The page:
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Young Jean Lee's Broken World

What would make you as a theatergoer more uncomfortable--watching a video of a woman well up with tears as some unseen hand slaps her repeatedly? listening to three women wearing overly large smiles and Korean traditional dress (it makes them look pregnant) speak in Korean and Thai with no translation provided? witnessing a fourth Korean woman wearing jeans and jersey get punched and stomped by the three women in Korean dress? worrying that you might be suddenly yanked from your chair and ushered on stage? being insulted because the play you have paid your money to see indicates that everyone, especially the white person, is racist? Experiencing Young Jean Lee's play Songs of the Dragons Flying to Heaven as the Dresser did at Studio Theatre on October 24, 2010, brought up these kind of questions. Oh, one more question. Is this the stuff of comedy?


Lee's play is very disorienting in the purist way that Antonin Artaud meant for his manifesto of theater of cruelty to affect an audience. The very able actors--whether it is Young Jean Lee being slapped repeatedly in the Hitting Video or Jiehae Park, as the character Korean American, telling the audience her parents are like "retarded monkeys" tangled up in the demands of conformity and status--are charged by the playwright to shatter reality. And true to this shakeup of theater reality, Songs of the Dragons has no story line and the characters do not have names. songs_1_web.jpg

The play is a crazy quilt of videos, image, dance, song, mime, a shadow puppet play, and a child's game (scissor, paper, stone). In the intermissionless 90 minutes, a lot happens and much of it seems disjoint and overly long. However, the Dresser has discovered a trail of clues as to what threads together the Korean American's invective against her parents, traditional Korean culture versus the white culture in which she is a minority, overall racism on both sides, and the white couple known only as White Person 1 (played by Rachel Holt) and White Person 2 (played by Brandon McCoy) whose relationship is on the skids and whose interaction ends Songs of the Dragons with what seems to be a total disconnect.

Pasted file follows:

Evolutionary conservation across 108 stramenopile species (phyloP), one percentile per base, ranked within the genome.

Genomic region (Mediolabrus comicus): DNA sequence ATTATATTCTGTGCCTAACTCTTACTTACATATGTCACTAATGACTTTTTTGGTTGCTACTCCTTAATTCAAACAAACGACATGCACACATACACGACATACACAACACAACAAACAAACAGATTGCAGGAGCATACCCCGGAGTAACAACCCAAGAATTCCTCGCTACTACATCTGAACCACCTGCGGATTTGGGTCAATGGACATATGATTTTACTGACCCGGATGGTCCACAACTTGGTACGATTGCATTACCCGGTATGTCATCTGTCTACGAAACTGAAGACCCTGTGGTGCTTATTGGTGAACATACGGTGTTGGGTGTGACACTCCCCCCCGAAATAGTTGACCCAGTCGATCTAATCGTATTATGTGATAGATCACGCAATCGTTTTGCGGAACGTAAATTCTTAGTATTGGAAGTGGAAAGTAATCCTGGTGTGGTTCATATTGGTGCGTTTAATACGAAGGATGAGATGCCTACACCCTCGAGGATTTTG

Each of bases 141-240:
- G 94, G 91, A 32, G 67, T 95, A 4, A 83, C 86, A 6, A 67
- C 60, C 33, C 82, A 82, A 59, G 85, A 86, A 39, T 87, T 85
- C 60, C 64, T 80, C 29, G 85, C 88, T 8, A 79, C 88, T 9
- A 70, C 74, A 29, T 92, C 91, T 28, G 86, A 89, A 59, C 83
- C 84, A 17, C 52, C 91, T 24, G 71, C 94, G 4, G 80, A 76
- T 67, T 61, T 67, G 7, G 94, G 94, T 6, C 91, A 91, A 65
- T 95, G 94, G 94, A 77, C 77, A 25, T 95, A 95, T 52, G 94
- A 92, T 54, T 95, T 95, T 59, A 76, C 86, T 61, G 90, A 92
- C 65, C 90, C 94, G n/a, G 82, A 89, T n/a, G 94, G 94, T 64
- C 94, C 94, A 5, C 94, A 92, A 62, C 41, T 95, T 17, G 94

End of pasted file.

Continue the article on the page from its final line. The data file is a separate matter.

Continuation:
The Dresser found the first and most important clue in a credit for the nine-minute "Hitting Video." (Be patient, the first five minutes one sees black screen while a practice session of hitting occurs.)

A male voice singing in Korean provides music background. His song in the pansori style (a narrative song sung to the beating of a drum) is about Chunhyang, a young Korean woman who marries in secret above her class and then has to suffer a horrible beating when the new governor of her province wants her as his mistress and she says no. To many Korean women, Chunhyang, who is a martyr to love, represents the first feminist, a woman who stands up for herself.

As for most modern day single women, their parents, particularly mothers, hound them about when they are going to get married. In Songs of the Dragons, that conversation is disguised in this way. Korean American's grandmother asks the granddaughter why she made "the video." (Presumably the video Grandmother refers to is the Hitting Video.) The granddaughter says she was trying to be political. Grandmother says "Jesus will help you, my dying wish." Grandmother makes the girl promise to embrace Jesus as her helpmate. In the Dresser's mind, the Jesus commitment is just a stand-in for the marriage commitment.

What happens next is Korean American declares "All is vanity. [Ecclesiastes 1:2] Everything is fucked up." (Use of the F-word is significant for its male orientation.)Then she proceeds to conduct a reverse Bible study class, but this transitions through a short scene in which the white couple bickers, followed by Korean American coming back on stage in chima jeogori, the traditional two-piece Korean dress. In quick succession, Korean American and the three Korean women strip themselves of their chima jeogoris revealing white full-length slips while a modern-day Christmas song plays in the background. The four women each commit a bloody suicide aided by lighting designer Joyce Liao's effective splashes of red light. All that is left is the white couple. The white woman says, "It's awesome being white." Then the couple talk about getting couples therapy if they can get health insurance to cover it.